Tag Archives: Chinese New Year

Celebrating Chinese Lunar New Year

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By minhsuanchen

    Chinese New Year is the most important event to Chinese people in a year. It is not merely a holiday, but the precious moment to have a reunion with all the family members and relatives that live far away. During this period, we have different traditions and events to celebrate every day. For example, on New Year’s Eve, especially at night, we sit in a round table and eat together. Later, we watch TV or play games and then all the family members will start to distribute red envelopes to each other. This is the most exciting day for kids because they do not need to distribute their red envelopes, but keep receiving them from the elderly family members. On the first day of the Chinese New Year, according to traditions, we will go to temples in the early morning to pray for good health and luck in the following year. On the second day of the Chinese New Year, those women who got married must return their hometowns to visit their parents. In short, this is both an interesting and busy period for us. This year, for the first time in my life, I cannot celebrate Chinese New Year with my dear family. It is a pity on one hand, but on the other hand, I have the opportunity to participate in different activities in D.C to experience how Chinese people here celebrate their Chinese New Year.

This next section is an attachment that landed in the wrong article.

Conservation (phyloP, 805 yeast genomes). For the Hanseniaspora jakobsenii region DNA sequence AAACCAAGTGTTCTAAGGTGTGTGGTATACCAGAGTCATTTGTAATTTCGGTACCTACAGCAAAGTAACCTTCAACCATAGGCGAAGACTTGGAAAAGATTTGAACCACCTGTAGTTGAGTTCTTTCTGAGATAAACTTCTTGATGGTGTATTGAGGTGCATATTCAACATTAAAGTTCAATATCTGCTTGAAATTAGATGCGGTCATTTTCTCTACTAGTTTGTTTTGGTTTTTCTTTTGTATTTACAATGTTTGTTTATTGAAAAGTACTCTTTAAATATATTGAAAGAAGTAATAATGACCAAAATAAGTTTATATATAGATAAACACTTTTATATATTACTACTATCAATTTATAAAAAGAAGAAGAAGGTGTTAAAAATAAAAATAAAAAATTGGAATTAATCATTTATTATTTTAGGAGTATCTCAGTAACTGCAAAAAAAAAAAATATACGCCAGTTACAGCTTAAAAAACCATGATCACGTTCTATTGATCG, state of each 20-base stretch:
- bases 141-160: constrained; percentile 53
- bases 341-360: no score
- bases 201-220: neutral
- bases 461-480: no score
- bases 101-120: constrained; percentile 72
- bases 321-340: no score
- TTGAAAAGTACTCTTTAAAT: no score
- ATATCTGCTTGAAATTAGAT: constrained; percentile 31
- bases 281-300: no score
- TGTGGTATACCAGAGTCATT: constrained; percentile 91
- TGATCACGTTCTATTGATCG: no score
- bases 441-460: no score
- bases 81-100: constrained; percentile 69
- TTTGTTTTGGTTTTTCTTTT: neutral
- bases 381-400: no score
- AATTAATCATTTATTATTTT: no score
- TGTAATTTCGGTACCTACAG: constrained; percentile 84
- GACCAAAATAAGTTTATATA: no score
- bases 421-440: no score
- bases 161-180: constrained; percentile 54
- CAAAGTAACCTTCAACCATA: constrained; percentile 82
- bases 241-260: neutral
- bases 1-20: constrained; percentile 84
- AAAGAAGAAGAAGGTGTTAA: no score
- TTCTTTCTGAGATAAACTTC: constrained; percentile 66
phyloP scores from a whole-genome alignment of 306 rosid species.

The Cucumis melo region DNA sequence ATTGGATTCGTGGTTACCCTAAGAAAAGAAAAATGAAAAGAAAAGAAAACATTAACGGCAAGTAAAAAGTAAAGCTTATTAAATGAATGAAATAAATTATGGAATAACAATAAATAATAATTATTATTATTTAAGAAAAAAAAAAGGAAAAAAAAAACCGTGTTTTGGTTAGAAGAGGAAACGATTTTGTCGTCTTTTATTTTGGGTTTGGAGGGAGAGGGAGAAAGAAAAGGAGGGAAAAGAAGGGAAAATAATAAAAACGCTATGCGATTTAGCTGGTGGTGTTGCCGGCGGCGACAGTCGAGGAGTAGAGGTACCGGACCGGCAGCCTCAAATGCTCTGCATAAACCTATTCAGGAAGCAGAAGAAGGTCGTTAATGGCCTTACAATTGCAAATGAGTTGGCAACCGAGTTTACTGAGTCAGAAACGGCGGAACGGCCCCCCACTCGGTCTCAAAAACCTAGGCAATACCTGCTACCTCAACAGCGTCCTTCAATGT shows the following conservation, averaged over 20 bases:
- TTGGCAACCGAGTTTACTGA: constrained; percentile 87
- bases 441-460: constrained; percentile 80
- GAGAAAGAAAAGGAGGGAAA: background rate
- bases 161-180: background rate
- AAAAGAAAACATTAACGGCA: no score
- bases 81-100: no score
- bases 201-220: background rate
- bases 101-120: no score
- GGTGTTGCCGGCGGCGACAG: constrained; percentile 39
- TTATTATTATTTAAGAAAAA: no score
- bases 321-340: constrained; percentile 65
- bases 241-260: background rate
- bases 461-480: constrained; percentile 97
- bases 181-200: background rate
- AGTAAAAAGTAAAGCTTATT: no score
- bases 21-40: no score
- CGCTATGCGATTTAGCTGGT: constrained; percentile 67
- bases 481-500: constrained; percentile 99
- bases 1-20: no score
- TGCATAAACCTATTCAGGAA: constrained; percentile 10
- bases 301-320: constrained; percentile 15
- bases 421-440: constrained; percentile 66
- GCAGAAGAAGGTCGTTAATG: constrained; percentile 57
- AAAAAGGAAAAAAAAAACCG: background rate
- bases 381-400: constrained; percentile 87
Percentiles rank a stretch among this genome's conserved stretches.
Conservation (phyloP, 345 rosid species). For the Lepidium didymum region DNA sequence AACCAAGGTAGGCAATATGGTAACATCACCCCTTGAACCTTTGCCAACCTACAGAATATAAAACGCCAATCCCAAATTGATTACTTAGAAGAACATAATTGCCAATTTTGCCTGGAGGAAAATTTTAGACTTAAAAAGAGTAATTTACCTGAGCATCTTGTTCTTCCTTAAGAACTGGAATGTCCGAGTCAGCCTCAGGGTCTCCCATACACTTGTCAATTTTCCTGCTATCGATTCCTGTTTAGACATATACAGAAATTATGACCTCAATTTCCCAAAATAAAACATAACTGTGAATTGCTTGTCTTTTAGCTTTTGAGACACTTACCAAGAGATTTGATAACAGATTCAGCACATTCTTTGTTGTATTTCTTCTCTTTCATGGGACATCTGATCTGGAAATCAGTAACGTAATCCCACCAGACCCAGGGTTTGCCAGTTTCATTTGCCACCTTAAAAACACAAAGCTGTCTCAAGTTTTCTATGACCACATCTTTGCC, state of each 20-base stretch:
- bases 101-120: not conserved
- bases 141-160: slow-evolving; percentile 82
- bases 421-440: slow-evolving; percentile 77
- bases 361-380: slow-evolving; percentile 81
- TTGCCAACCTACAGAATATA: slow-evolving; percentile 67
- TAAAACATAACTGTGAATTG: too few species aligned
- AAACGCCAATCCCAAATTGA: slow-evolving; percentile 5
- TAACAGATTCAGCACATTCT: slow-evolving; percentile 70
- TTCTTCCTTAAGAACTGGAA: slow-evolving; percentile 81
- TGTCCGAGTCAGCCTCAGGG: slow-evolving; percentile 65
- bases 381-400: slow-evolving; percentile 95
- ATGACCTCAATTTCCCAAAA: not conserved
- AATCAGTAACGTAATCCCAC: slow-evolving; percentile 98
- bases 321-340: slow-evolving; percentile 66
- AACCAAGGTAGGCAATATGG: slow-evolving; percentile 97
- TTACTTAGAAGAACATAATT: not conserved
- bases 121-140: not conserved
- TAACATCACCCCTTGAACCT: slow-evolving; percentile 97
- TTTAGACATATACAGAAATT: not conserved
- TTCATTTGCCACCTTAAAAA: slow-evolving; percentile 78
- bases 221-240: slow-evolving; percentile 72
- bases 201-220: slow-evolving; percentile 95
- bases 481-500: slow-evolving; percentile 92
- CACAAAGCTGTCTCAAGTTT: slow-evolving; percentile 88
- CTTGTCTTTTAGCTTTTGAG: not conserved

There are a series of special events to celebrate Chinese New Year this week. After searching for information online, my friends and I planned to go to Kennedy center to enjoy traditional Chinese music performance, cook and have a nice dinner together, and watch the New Year Parade at Chinatown.

    The Kennedy Center is a nice place for all kinds of performances. Some of the performances require tickets, but some do not. The one we participated in on Friday, which was one of the special events for Lunar New Year Celebration, was free. We got immersed in the music banquet with the beautiful melodies played by traditional instruments like guzheng, flute, pipa, and so on. For those who are interested in the free performance held every day at six o’clock p.m., I recommend you to go earlier in case you cannot find a seat.